|September 28, 2012||Tweet|
|Written by Jeff Angus|
|Thursday, 27 September 2012 22:09|
Any fantasy hockey questions on your mind? Post them in the comments and I'll try to get to them for tomorrow's ramblings.
I interviewed Flyers strength & conditioning coach Jim McCrossin earlier this week. That piece was published over at Broad Street Hockey.
In your time with the Flyers, who have been some of the fittest players you have worked with?
McCrossin: "Rod Brindamour, Mark Recchi, and Braydon Coburn. There have been many."
My latest for the Hockey Writers | Business - the financial risks of a new arena in Seattle, and how Chris Hansen and the city are trying to overcome them.
Don't forget to check our lockout tracker - featured in the top panel on the home page. It lists the locations and a link to the stats for players in the AHL, Europe, and elsewhere around the globe during the lockout.
You can count the number of defensemen who have been better than him in the defensive zone since 2010 on two hands. He likely won’t score 16 goals again, as the Canucks don’t have a playmaker like Campbell on the back end. However, Garrison’s value comes more from his ability to eat minutes and shut down opposing stars and less from his ability to light the lamp.
Mike Colligan takes a look at the cost of insuring Sidney Crosby during the lockout.
Don’t forget to bookmark the DobberHockey lockout player tracker.
Dennis Wideman, Calgary, five years, $5.25 million per year
Approval: 6.5 percent
Concern: Not a two-way, top-pairing defenseman
Despite similar deals being received favorably -- such as 56.5 percent approval for Matt Carle's six-year, $5.5 million contract in Tampa Bay or 63.0 percent approval for Jason Garrison's six-year, $4.6 million deal in Vancouver -- Wideman's final agreement with Calgary received almost unanimous condemnation among our advanced stats gurus.
Why the negative analysis? Simply put, Carle and Garrison are seen as two-way players and top penalty-killing options who can line up against the league's top lines and shut them down, all while generating only slightly less offense than Calgary's newest power-play quarterback.
Dustin Penner, Los Angeles Kings, one year, $3.25 million
Approval: 91.3 percent
Attraction: Poised for a bounce-back season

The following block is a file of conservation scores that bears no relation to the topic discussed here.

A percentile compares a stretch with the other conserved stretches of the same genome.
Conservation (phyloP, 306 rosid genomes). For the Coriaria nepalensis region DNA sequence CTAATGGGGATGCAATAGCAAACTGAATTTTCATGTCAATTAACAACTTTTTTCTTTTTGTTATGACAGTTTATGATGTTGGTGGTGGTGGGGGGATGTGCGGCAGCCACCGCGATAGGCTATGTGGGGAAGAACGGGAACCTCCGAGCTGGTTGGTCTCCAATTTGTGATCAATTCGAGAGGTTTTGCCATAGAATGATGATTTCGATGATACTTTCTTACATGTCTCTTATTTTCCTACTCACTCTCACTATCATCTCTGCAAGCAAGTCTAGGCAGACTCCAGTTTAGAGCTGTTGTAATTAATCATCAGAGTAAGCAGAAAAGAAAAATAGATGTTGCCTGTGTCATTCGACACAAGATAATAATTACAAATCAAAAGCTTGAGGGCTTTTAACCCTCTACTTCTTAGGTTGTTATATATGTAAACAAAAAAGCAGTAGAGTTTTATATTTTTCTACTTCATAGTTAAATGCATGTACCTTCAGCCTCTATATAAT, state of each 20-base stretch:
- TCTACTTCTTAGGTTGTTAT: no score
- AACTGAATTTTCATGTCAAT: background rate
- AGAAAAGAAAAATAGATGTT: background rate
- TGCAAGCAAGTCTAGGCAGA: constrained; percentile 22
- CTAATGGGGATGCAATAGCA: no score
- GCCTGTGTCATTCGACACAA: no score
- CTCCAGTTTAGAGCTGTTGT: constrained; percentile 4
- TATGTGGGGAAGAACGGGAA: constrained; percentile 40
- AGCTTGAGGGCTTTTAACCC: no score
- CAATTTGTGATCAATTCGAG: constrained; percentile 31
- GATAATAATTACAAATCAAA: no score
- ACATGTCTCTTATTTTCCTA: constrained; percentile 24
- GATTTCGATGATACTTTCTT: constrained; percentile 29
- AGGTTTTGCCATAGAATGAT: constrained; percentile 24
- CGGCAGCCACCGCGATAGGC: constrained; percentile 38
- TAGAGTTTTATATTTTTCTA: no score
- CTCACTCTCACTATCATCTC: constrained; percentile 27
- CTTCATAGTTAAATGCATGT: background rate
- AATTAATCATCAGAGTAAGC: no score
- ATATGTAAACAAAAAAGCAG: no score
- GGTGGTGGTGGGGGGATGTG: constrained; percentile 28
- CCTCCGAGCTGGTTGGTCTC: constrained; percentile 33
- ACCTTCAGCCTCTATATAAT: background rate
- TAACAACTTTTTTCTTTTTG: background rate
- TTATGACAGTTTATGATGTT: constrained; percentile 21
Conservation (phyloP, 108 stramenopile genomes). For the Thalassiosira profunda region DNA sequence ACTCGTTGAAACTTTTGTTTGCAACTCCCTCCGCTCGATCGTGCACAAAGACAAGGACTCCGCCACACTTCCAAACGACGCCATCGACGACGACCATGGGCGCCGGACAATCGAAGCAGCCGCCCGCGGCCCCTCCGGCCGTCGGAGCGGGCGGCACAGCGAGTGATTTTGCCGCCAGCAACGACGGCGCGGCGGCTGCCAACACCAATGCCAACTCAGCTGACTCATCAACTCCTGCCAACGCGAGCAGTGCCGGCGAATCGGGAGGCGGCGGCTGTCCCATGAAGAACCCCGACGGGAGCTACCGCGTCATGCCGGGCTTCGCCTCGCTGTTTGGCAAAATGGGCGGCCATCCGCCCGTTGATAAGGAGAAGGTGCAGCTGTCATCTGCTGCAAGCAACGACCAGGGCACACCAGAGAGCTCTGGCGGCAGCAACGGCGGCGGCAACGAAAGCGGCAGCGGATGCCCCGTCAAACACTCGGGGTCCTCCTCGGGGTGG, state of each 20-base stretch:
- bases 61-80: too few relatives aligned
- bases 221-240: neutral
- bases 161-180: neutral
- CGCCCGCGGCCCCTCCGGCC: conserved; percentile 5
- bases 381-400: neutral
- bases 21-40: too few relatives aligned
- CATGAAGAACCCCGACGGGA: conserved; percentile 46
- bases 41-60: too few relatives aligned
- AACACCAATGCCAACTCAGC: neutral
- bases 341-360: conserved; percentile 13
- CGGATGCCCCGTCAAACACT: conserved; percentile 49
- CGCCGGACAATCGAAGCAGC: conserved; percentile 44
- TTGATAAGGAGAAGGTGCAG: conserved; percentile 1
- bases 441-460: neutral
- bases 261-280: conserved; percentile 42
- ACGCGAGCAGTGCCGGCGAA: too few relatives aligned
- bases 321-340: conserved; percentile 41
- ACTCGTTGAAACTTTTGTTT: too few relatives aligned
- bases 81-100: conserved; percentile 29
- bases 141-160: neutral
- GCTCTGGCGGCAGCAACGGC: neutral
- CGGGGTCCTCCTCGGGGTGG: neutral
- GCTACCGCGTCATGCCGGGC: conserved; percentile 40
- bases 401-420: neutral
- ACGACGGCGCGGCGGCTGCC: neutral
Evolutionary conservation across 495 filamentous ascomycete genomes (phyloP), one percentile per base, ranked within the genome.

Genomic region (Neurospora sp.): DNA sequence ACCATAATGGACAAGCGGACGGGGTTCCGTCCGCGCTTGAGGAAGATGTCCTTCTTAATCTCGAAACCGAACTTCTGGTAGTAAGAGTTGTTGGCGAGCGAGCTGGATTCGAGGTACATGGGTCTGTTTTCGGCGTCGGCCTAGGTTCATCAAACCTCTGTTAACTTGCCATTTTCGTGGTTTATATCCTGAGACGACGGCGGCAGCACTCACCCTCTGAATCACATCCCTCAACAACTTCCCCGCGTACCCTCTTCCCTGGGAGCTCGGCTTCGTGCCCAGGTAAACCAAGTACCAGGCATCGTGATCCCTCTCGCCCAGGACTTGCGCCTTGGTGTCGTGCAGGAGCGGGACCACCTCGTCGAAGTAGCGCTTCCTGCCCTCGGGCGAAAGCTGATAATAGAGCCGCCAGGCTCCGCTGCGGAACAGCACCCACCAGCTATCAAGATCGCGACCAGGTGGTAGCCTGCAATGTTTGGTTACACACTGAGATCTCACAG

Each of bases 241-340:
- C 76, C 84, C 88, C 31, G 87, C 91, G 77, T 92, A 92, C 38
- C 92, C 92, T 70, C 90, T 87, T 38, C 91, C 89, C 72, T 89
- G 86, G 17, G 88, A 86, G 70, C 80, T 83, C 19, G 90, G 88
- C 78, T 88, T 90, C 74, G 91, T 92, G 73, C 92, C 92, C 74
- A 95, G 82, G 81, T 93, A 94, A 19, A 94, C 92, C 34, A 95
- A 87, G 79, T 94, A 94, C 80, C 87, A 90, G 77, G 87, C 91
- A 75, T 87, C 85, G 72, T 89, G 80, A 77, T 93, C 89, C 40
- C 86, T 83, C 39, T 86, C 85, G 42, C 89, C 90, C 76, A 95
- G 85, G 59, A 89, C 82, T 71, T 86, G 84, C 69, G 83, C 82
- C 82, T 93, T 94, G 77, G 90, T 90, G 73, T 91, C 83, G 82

While the price may seem like a lot for a 30-year-old coming off a 17-point season, this deal ultimately proved the most popular because of strong indications that Penner is due for a rebound.
These low shooting percentages typically prove temporary, and a good postseason performance -- such as his 11 points in 20 games while winning his second Stanley Cup last season -- is a strong indicator of a bounce-back season. By signing Penner to a one-year contract, the Kings have a low-risk way of finding out if they got a bargain on a potential 30-goal, second-line winger.
Some information on how the NHL players will get paid during the lockout.
A player making $1 million will lose about $77,000 per paycheque, starting in the middle of October.
The biggest misnomer is that there are different degrees of severity. A concussion is a concussion, whether they leave on a stretcher or whether he's just dealt a blow that causes a concussion. They're severe enough where they need to be dealt with in the same manner.
No more “minor” concussions.
The NHL’s most underrated players of all-time, according to NHL.com.
Want to win a game of hockey trivia? Ask friends who led the 1993-94 New York Rangers -- the team that ended the Big Apple's 54-year Cup drought -- in scoring during the regular season.
The answer is Zubov, whose 89 points made him the only defenseman in NHL history to lead a team that finished first in the regular season in scoring. He added 19 points in 22 playoff games as the Rangers won their first championship since 1940 -- but the Conn Smythe Trophy went to fellow defenseman Brian Leetch.
The Oilers haven’t decided whether or not to send Nugent-Hopkins to the World Juniors (in the event of a lockout). Canada would be stacked up the middle with Mark Scheifele and Ryan Strome behind him.
What’s an NHL GM to do during a lockout? According to Ken Holland, they become glorified scouts.
"Tomorrow our American League camp starts up," Tampa Bay Lightning GM Steve Yzerman said over the phone Wednesday. "I’ll head to Syracuse tomorrow, and I’ll continue to follow them. I’ll also watch our prospects in junior hockey, once college starts up, watch our prospects there, and then try and catch the top kids for the draft and get more involved there."
Yzerman and Holland were both quick to point out they have no intention of suddenly overstepping their boundaries when it comes to their respective scouting staffs. But because they’ve got time on their hands, both GMs are planning on watching way more of the prospects.
The high-energy #3 goalie for the Sharks is back to being fully-healthy, and he’s ready for Worcester’s training camp. I was able to watch him here in the Twin Cities during Octagon Sport’s pro camp, and he looked like he was in great shape.
If you want to have access to the PDF, you can join his site as a premium member.
Evgeni Kuznetsov continues to make the highlight reels (and subsequently the DobberHockey ramblings). Check out his assist at the 3:45 mark.
|Last Updated on Friday, 28 September 2012 17:19|